What the World Economy Looks Like Going Into 2018

world map and numbers representing the global economy
World map representing the global economy (Tufts)

As we close out the year 2017, it’s time to look forward to the new year and see what the world economy may have in store for us in 2018.

-The stock market in the US and Europe was very bullish this year. Many companies on the S&P 500, Dow Jones, and other stock market indexes recorded record high prices this year. By far the biggest standout was Bitcoin, which began to explode in the second half of 2017. The price of one bitcoin skyrocketed from around $1,000 at the start of the year to over $19,000 in early December. The price has since centered around $15,000 for now, but other types of cryptocurrency, such as Litecoin and Ethercoin, could see a similar bubble emerge in 2018. If the popularity of digital currency spreads among investors, it is likely we could see businesses start accepting cryptocurrency as a legitimate payment in the future. That is unless the government steps in and bans the use of cryptocurrency, which is definitely possible.

-The GOP tax bill (with its reform bill pending) passed the House and Senate. According to the Tax Policy Center, 80% of Americans will see a tax cut, and corporate taxes will also be gutted to around from 35% to around 20%. This new tax reform will encourage more business spending and more investment in the private sector, but a path to another recession could be looming in the future if government spending is not adjusted in correlation with the tax cut. Legislation will need to pass through Congress quickly to cut spending proportionally, otherwise, the US deficit may increase and create a path for another recession in 2018.

-Europe’s GDP growth rate will close out at about 2.2%, which is not only higher than expected but it is the highest rate of growth over a 1-year period in the last decade. I find this very surprising due to the political uncertainty of Europe over the past couple years. The United Kingdom voting to leave the European Union in June 2016 created a time of political uncertainty and riskiness that typically results in slower growth and less investment. Secondly, this rate of growth is surprising due to the havoc from the Catalonian crisis occurring in Spain. Eastern Europe has seen countries top 3 and 4% growth rates for the year. This is largely because Eastern European countries have smaller economies and have improved governance to incarcerate corrupt government officials, so expect Eastern Europe to continue this growth rate and lift their citizens out of poverty.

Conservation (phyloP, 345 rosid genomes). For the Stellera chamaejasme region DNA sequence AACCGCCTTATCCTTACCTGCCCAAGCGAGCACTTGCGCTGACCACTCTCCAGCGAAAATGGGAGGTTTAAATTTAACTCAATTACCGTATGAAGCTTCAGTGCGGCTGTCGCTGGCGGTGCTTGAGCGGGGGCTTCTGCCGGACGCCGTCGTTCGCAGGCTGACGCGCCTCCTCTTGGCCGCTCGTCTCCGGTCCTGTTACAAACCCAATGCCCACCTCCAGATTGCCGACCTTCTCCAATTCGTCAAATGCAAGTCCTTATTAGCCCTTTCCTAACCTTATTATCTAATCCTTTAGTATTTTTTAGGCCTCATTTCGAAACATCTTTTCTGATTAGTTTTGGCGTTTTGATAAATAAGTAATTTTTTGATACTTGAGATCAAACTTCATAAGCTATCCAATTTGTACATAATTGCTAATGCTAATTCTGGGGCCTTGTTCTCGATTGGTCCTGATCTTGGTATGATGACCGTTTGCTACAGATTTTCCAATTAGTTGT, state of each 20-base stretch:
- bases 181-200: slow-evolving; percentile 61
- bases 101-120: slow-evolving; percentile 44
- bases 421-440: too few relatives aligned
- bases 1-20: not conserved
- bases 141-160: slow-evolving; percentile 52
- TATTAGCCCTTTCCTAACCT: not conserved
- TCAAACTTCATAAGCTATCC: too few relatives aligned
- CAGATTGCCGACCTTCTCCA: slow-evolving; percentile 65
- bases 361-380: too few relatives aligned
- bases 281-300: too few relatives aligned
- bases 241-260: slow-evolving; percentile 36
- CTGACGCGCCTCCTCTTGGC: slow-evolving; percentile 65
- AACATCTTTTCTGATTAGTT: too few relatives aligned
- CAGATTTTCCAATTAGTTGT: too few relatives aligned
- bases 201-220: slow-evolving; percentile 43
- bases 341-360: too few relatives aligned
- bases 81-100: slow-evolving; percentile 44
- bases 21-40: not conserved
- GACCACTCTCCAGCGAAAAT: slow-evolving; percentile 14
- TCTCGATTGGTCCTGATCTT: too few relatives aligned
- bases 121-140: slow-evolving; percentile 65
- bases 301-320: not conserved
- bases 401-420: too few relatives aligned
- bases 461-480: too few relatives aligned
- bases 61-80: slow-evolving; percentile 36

-It is within the realm of possibility that President Trump could scrap NAFTA and overhaul trade deals with Asia in 2018, as stated in my previous article. America is heavily dependent on China and Japan for all types of goods, and imposing higher tariffs and blocking pathways to free trade with Asia could come back to bite both America and Asia with sluggish growth in the near future.

-Following the recession in 2008, the Federal Reserve has set interest rates at almost 0%, and almost a decade later, interest rates are still only hovering around 1%. It’s possible with low unemployment and a bull market that the Federal Reserve will bump interest rates to about 2% in 2018.

-Oil is one of the most common commodities to judge the state of the world economy. In 2017, oil prices were steadily increasing and accelerated in July following Hurricane Harvey as well as OPEC deals to set oil production quotas, but experts say prices are not expected to reach 2012-2014 highs of over $100 a barrel.

Overall, it is very difficult to predict the events that will occur in the oncoming year. The state of the global economy correlates strongly with the unpredictable state of the political world, where trends can come to an abrupt end and leave economists scrambling to make new forecasts. In the end, only time will tell how the world will evolve in 2018.

About Alex Glasier 10 Articles
I'm a graduate student of economics at Buffalo State College.

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